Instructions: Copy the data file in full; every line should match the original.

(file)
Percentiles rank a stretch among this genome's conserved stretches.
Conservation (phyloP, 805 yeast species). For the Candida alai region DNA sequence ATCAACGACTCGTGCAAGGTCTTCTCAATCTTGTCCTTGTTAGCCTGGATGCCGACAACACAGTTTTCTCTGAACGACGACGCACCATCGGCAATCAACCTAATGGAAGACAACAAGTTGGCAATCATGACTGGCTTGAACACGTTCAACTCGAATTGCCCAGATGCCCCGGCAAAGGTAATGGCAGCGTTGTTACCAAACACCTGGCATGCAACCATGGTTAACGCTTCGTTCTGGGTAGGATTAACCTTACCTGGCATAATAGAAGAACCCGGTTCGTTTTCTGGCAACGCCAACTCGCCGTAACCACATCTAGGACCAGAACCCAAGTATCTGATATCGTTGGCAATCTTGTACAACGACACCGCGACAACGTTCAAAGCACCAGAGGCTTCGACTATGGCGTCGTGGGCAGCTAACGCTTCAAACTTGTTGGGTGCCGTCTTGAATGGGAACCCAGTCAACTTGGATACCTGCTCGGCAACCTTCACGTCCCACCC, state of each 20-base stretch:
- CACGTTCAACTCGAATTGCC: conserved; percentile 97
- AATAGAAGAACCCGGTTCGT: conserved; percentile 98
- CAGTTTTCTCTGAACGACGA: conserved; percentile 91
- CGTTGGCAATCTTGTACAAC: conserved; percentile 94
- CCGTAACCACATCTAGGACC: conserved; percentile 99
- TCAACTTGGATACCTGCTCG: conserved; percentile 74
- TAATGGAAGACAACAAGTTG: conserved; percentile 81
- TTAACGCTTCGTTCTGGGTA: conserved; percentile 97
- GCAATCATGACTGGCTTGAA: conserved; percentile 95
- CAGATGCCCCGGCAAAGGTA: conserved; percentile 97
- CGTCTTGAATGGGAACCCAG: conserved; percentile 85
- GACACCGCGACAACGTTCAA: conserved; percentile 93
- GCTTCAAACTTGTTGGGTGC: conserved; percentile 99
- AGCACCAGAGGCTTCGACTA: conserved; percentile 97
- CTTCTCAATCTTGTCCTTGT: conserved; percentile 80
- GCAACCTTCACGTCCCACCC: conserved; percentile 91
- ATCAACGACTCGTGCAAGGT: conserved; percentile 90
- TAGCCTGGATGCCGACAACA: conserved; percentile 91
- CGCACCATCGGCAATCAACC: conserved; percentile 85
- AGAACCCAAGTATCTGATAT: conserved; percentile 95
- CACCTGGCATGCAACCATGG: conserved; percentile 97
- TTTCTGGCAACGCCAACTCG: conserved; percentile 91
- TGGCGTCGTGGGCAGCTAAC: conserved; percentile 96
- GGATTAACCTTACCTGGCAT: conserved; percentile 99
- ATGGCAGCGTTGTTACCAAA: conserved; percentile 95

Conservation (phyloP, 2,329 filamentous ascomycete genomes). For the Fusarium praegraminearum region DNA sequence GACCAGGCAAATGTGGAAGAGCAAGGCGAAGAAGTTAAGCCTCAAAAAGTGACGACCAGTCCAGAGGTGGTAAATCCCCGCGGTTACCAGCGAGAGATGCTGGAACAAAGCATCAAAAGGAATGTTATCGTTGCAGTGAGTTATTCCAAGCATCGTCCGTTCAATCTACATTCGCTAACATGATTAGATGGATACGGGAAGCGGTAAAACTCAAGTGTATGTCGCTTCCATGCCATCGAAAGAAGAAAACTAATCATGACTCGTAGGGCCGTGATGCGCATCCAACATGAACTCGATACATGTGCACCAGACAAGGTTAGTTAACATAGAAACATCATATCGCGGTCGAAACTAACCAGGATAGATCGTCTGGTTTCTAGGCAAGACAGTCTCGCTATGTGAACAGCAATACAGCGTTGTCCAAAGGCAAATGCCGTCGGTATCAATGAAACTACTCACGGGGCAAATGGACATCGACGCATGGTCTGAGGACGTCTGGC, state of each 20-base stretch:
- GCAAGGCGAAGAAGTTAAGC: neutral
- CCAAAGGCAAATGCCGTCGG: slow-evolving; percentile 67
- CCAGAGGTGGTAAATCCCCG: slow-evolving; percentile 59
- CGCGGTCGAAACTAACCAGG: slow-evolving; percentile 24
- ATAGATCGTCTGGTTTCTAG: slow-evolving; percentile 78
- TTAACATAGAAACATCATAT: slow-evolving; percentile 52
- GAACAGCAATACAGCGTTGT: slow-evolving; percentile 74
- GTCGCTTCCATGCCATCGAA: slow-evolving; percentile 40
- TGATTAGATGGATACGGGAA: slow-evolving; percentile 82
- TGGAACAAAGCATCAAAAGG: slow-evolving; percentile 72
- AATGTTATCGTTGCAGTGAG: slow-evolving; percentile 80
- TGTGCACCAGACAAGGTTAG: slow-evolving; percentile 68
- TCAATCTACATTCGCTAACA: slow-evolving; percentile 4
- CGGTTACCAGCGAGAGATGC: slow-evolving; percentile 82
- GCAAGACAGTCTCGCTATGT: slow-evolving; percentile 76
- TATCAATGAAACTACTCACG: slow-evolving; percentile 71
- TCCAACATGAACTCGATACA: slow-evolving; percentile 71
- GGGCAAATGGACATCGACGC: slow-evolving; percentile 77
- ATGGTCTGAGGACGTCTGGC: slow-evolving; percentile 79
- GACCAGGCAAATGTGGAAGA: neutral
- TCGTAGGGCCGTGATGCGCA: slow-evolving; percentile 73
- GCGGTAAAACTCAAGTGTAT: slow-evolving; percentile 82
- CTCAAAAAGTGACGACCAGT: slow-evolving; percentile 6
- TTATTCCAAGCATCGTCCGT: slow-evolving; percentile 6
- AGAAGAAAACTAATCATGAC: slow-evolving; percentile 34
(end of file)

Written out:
Percentiles rank a stretch among this genome's conserved stretches.
Conservation (phyloP, 805 yeast species). For the Candida alai region DNA sequence ATCAACGACTCGTGCAAGGTCTTCTCAATCTTGTCCTTGTTAGCCTGGATGCCGACAACACAGTTTTCTCTGAACGACGACGCACCATCGGCAATCAACCTAATGGAAGACAACAAGTTGGCAATCATGACTGGCTTGAACACGTTCAACTCGAATTGCCCAGATGCCCCGGCAAAGGTAATGGCAGCGTTGTTACCAAACACCTGGCATGCAACCATGGTTAACGCTTCGTTCTGGGTAGGATTAACCTTACCTGGCATAATAGAAGAACCCGGTTCGTTTTCTGGCAACGCCAACTCGCCGTAACCACATCTAGGACCAGAACCCAAGTATCTGATATCGTTGGCAATCTTGTACAACGACACCGCGACAACGTTCAAAGCACCAGAGGCTTCGACTATGGCGTCGTGGGCAGCTAACGCTTCAAACTTGTTGGGTGCCGTCTTGAATGGGAACCCAGTCAACTTGGATACCTGCTCGGCAACCTTCACGTCCCACCC, state of each 20-base stretch:
- CACGTTCAACTCGAATTGCC: conserved; percentile 97
- AATAGAAGAACCCGGTTCGT: conserved; percentile 98
- CAGTTTTCTCTGAACGACGA: conserved; percentile 91
- CGTTGGCAATCTTGTACAAC: conserved; percentile 94
- CCGTAACCACATCTAGGACC: conserved; percentile 99
- TCAACTTGGATACCTGCTCG: conserved; percentile 74
- TAATGGAAGACAACAAGTTG: conserved; percentile 81
- TTAACGCTTCGTTCTGGGTA: conserved; percentile 97
- GCAATCATGACTGGCTTGAA: conserved; percentile 95
- CAGATGCCCCGGCAAAGGTA: conserved; percentile 97
- CGTCTTGAATGGGAACCCAG: conserved; percentile 85
- GACACCGCGACAACGTTCAA: conserved; percentile 93
- GCTTCAAACTTGTTGGGTGC: conserved; percentile 99
- AGCACCAGAGGCTTCGACTA: conserved; percentile 97
- CTTCTCAATCTTGTCCTTGT: conserved; percentile 80
- GCAACCTTCACGTCCCACCC: conserved; percentile 91
- ATCAACGACTCGTGCAAGGT: conserved; percentile 90
- TAGCCTGGATGCCGACAACA: conserved; percentile 91
- CGCACCATCGGCAATCAACC: conserved; percentile 85
- AGAACCCAAGTATCTGATAT: conserved; percentile 95
- CACCTGGCATGCAACCATGG: conserved; percentile 97
- TTTCTGGCAACGCCAACTCG: conserved; percentile 91
- TGGCGTCGTGGGCAGCTAAC: conserved; percentile 96
- GGATTAACCTTACCTGGCAT: conserved; percentile 99
- ATGGCAGCGTTGTTACCAAA: conserved; percentile 95

Conservation (phyloP, 2,329 filamentous ascomycete genomes). For the Fusarium praegraminearum region DNA sequence GACCAGGCAAATGTGGAAGAGCAAGGCGAAGAAGTTAAGCCTCAAAAAGTGACGACCAGTCCAGAGGTGGTAAATCCCCGCGGTTACCAGCGAGAGATGCTGGAACAAAGCATCAAAAGGAATGTTATCGTTGCAGTGAGTTATTCCAAGCATCGTCCGTTCAATCTACATTCGCTAACATGATTAGATGGATACGGGAAGCGGTAAAACTCAAGTGTATGTCGCTTCCATGCCATCGAAAGAAGAAAACTAATCATGACTCGTAGGGCCGTGATGCGCATCCAACATGAACTCGATACATGTGCACCAGACAAGGTTAGTTAACATAGAAACATCATATCGCGGTCGAAACTAACCAGGATAGATCGTCTGGTTTCTAGGCAAGACAGTCTCGCTATGTGAACAGCAATACAGCGTTGTCCAAAGGCAAATGCCGTCGGTATCAATGAAACTACTCACGGGGCAAATGGACATCGACGCATGGTCTGAGGACGTCTGGC, state of each 20-base stretch:
- GCAAGGCGAAGAAGTTAAGC: neutral
- CCAAAGGCAAATGCCGTCGG: slow-evolving; percentile 67
- CCAGAGGTGGTAAATCCCCG: slow-evolving; percentile 59
- CGCGGTCGAAACTAACCAGG: slow-evolving; percentile 24
- ATAGATCGTCTGGTTTCTAG: slow-evolving; percentile 78
- TTAACATAGAAACATCATAT: slow-evolving; percentile 52
- GAACAGCAATACAGCGTTGT: slow-evolving; percentile 74
- GTCGCTTCCATGCCATCGAA: slow-evolving; percentile 40
- TGATTAGATGGATACGGGAA: slow-evolving; percentile 82
- TGGAACAAAGCATCAAAAGG: slow-evolving; percentile 72
- AATGTTATCGTTGCAGTGAG: slow-evolving; percentile 80
- TGTGCACCAGACAAGGTTAG: slow-evolving; percentile 68
- TCAATCTACATTCGCTAACA: slow-evolving; percentile 4
- CGGTTACCAGCGAGAGATGC: slow-evolving; percentile 82
- GCAAGACAGTCTCGCTATGT: slow-evolving; percentile 76
- TATCAATGAAACTACTCACG: slow-evolving; percentile 71
- TCCAACATGAACTCGATACA: slow-evolving; percentile 71
- GGGCAAATGGACATCGACGC: slow-evolving; percentile 77
- ATGGTCTGAGGACGTCTGGC: slow-evolving; percentile 79
- GACCAGGCAAATGTGGAAGA: neutral
- TCGTAGGGCCGTGATGCGCA: slow-evolving; percentile 73
- GCGGTAAAACTCAAGTGTAT: slow-evolving; percentile 82
- CTCAAAAAGTGACGACCAGT: slow-evolving; percentile 6
- TTATTCCAAGCATCGTCCGT: slow-evolving; percentile 6
- AGAAGAAAACTAATCATGAC: slow-evolving; percentile 34